I had an MRI for my Lumbar spine without contrast and MRI spine cervical without contrast.
1)The Lumbar spine impression says that mild degenerative changes seen within the lumbar spine.
2) diffuse low signal is seen on the sagittal T1 images of the visualized bone marrow. While this could just be related to red marrow a diffuse infiltrative process in the bone marrow could not be excluded. Correlate clinically. Patient may need bone marrow biopsy
The cervical spine MRI impressions say
1) moderate sized left paracentral disc protrusion is seen at the C5-6 level causing moderate spinal canal stenosis and moderate left sided neural foraminal narrowing. pROTRUSION IS 7mm by 4mm by 10mm in craniocaudal, AP, and transverse dimension. Disc extrusion extends into the left lateral recess. It is causing some displacement of the left sided nerve root at this level. Mild flattening of the cervical spinal cord is seen. Moderate spinal canal stenosis is seen with the thecal sac measuring 7mm in AP dimension.
2) small central disc protrusion is seen at the C8-7 level causing mild central canal narrowing
3) heterogeneous bone marrow signal is seen within the vertabral bodies of the cervical spine.
I am scared to death. Does this mean I will need surgery? What does the abnormal bone marrow results mean? My doctor said he didn't know and is sending my results to another radiologist. He referred me to orthopedic doctor for spinal issues. I just really haven't been given any real picture of what the problems are. Thanks for any input!
Don't get surgery! That is the last resort. There are allot of treatment options before you would resort to surgery.
I am assuming you're experiencing some discomfort, the question is how much. The doctor you need to see is a neurologist, orthopedists like to perform surgery then send you to a neurologist when you can't walk anymore.
The problem is even if you have the best surgeon in the world your nerves could build up scar tissue from the operation. That would mean pain. That doesn't mean surgery doesn't work for allot of people, just that you need to try everything else first.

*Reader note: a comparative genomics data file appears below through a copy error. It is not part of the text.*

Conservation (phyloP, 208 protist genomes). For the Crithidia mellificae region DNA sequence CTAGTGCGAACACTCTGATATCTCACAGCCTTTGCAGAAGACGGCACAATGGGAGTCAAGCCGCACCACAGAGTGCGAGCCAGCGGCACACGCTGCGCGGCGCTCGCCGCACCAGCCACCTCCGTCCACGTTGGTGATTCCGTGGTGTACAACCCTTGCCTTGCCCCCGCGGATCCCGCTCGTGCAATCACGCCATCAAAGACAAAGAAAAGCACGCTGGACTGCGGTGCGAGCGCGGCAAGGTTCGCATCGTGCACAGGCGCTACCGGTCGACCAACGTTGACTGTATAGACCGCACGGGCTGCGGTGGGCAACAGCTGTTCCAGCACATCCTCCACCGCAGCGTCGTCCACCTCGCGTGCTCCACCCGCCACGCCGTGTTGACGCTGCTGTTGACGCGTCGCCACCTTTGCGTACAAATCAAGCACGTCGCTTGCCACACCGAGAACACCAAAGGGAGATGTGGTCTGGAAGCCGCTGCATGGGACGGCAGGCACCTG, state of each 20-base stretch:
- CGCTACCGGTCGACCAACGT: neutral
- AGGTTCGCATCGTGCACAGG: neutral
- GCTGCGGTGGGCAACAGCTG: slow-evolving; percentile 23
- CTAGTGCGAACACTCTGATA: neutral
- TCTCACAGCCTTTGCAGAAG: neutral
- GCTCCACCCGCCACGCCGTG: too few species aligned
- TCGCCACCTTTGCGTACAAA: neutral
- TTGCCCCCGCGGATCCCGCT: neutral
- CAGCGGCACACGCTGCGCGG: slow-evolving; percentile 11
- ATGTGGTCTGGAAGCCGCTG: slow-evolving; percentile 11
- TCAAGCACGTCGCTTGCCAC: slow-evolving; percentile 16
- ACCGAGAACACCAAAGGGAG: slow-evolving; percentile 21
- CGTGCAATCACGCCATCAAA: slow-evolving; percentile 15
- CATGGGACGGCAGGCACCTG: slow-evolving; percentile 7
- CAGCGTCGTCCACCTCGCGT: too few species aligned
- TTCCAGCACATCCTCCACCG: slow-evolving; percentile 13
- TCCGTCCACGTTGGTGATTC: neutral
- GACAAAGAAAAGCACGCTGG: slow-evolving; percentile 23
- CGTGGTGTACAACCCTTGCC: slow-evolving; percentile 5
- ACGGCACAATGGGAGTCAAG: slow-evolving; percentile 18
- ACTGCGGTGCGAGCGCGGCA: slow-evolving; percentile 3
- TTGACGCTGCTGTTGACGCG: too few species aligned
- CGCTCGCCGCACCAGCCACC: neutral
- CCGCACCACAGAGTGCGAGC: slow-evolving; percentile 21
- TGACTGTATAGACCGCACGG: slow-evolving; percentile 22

The 7mm stenosis is a problem. The typical canal is 12mm with 10mm being narrow.
Experiencing some discomfort? Yes! My neck has been painful and causes shoulder pain frequently. Howver it's been chronic for so long I can deal with it. Naproxen 800 usually makes it manageable. I insisted on the MRI (thank god) because of the horrendous pain in my right upper buttock and hip. It was bad two weeks ago, but seems to worsen daily. It's pretty awful right now. The weird thing is, the neck appears to be where my main problem is. Is it possible that the neck issue is exacerbating the problems in the lower lumbar area?
So what can be done about the 7mm stenosis? My PCP referred me to an orthopedic surgeon for my back, and a different radiologist for the abnormal bone marrow results. Any help for pain management? I've been taking a hydrocodone 5mg once daily for about a week now. Since the pain is worsening they are not helping anymore.
You need to see a neurologist and a physical therapist. The pain is coming from two locations and will continue to get worse. The stenosis can cause all kinds of problems, from foot pain to bladder problems and everything in between. My foot feels like it's on fire at times.
Find a good neurologist, not from the phone book. Some are pill pushers or too eager to cut you open to pay for their next trip to Europe.
Look for doctors connected to teaching hospitals.
They can operate and open the spine around the spinal cord. This is major surgery, the spinal cord is very fragile and the nerves can get damaged easily. I know too many people that rushed into surgery and ended up in a wheelchair for the rest of their lives. The doctor will be sure to have you sign forms acknowledging the risks.
I am not trying to scare you, I just want you to find the best solution for this major problem.
A canal diameter of 7mm would possibly be considered severe, not moderate, in some radiologists' opinions. It depends on how much it compresses your spinal cord and the severity of your symptoms.
If it's a lumbar spine issue, avoiding or delaying surgery might be an option. But if it's your C-spine, you may have little choice about the need for surgery. Severe spinal stenosis in the C-spine puts you at risk for paralysis, with or without surgery. The surgery is probably the safer option, if you can find a good, highly experienced spine surgeon. If there are no docs you trust, in your region, find one in another part of the state or even further away. Confidence in your doctor can alleviate some of the fear.
Some indications that you need C-spine surgery include lots of pain and other symptoms such as difficulty using your hands and coordinating your feet when walking. Very red flags are urinary incontinence or retention, and/or bowel incontinence. Similar symptoms, along with sciatica pain in your legs, can make you a candidate for lumbar surgery, too.
For neck surgery, I prefer a neurosurgeon, not an orthopedic surgeon, and I suggest you speak to your doctors and people who've had spine surgery, to find out which surgeon they'd recommend.
Spine surgery is a scary thought, but neck surgery is less horrible than you'd imagine and can cure a lot of your symptoms. But some kinds of lumbar surgery can unfortunately be pretty difficult to endure, so you should spend time deciding whether or not to have it.
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